HSBC Holdings PLC slid 0.8% and Standard Chartered PLC gave up 2%. Among oil firms, BP PLC shed 0.6% even as OAO Rosneft said it had entered talks on acquiring the U.K. oil firm's stake in Russia's No. 3 oil producer, TNK-BP.
Oil prices were, however, higher. London's FTSE 100 index lost 0.6% at 5,499.23. In France, oil major Total SA slipped 1.6% and added pressure on the CAC 40 index, which fell 0.9% to 3,074.68.
Financials also weighed on the index. AXA SA slumped 3.1%, while Credit Agricole SA lost 3.2%. Among other notable movers, Swatch Group AG added 2.3% after the watchmaker reported a solid rise in first-half profit and sales and said the back half of the year looks promising.
ASIA-PACIFIC STOCK MARKETS
Asian stocks ended Tuesday little changed as a pickup in Chinese manufacturing helped offset continued concerns over Europe, while declines on the Hang Seng Index were led by Cnooc on concern it overpaid for its acquisition of Nexen.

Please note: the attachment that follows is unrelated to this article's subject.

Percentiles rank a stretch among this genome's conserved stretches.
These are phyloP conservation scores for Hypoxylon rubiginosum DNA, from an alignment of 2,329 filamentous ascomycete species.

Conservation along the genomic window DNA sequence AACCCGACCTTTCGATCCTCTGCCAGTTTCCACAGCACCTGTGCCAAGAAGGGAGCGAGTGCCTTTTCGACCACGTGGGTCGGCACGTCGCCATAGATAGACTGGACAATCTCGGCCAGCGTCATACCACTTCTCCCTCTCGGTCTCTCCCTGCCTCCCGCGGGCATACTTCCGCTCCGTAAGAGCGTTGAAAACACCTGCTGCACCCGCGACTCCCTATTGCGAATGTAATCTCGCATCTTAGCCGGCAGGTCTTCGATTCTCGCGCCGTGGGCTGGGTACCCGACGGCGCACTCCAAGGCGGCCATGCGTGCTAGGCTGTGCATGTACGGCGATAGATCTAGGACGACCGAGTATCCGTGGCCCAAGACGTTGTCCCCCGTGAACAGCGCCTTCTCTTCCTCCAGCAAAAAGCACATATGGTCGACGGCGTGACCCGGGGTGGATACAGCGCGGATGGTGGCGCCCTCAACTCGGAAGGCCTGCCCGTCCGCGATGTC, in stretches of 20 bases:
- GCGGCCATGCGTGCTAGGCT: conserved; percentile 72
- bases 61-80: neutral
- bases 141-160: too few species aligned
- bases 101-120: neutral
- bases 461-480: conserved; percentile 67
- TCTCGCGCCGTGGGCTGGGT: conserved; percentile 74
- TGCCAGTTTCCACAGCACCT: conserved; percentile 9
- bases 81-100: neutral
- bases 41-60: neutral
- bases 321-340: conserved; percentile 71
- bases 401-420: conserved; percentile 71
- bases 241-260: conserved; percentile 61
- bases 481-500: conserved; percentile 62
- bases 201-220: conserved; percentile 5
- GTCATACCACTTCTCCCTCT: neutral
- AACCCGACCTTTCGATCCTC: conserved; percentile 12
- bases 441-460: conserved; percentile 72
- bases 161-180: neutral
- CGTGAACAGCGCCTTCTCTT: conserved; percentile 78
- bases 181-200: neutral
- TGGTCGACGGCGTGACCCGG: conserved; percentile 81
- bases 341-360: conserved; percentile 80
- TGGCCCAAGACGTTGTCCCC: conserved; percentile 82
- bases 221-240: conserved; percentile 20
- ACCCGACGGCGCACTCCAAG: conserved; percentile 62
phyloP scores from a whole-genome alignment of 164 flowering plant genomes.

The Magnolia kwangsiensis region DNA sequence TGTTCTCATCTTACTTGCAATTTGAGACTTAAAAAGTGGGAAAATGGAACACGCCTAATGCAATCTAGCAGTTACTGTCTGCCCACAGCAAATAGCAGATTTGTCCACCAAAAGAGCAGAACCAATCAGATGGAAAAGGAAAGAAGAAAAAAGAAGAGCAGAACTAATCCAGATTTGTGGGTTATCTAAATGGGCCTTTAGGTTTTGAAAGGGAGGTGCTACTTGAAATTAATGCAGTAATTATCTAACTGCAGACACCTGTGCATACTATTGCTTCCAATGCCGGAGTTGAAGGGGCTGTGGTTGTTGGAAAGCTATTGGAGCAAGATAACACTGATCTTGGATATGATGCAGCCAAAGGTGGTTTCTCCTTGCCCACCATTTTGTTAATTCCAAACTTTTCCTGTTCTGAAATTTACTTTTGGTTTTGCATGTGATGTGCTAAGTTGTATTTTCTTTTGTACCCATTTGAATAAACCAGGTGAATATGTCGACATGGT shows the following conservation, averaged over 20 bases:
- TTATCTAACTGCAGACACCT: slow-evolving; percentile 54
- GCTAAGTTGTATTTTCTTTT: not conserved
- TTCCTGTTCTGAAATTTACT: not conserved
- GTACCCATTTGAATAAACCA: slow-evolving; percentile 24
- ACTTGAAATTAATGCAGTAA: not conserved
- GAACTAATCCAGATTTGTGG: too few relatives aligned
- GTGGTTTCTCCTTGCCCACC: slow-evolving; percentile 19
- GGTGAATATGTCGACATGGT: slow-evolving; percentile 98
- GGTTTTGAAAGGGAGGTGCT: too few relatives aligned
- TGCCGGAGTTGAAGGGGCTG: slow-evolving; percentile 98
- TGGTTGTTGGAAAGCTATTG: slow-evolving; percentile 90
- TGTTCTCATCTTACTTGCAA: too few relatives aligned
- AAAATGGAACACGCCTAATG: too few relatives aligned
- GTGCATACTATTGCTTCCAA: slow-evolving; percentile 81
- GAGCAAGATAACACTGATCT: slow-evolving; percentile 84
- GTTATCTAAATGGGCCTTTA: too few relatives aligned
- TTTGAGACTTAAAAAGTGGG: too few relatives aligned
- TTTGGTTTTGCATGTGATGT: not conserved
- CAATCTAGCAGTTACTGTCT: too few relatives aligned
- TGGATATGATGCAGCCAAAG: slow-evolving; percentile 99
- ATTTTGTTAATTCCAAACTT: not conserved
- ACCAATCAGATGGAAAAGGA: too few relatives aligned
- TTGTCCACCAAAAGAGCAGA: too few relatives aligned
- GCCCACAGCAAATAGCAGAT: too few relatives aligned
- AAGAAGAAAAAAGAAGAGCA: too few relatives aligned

Markets were helped by a pickup in preliminary Chinese manufacturing data for July. The score came out at 49.5 in July, compared with a final reading of 48.2 in June.
Although the figure still indicates a contraction in manufacturing activity, it is significantly higher than in the previous month. The Australian benchmark, which is sensitive to Chinese economic data, was one of the markets to benefit - the S&P ASX 200 pared its early losses to finish 0.1% up at 4133.20.
Other markets to turn positive after the data was released were South Korea's Kospi, which finished 0.3% higher at 1793.93 and the Shanghai Composite, which ended the day 0.2% up at 2146.59.
Still, concerns about Europe capped the upside, and the gains were mild compared to the heavy selling on Monday. Spain's borrowing costs climbed to a euro-era high Monday as yields on Spanish 10-year bonds hit 7.59%, before ending the day at 7.5%.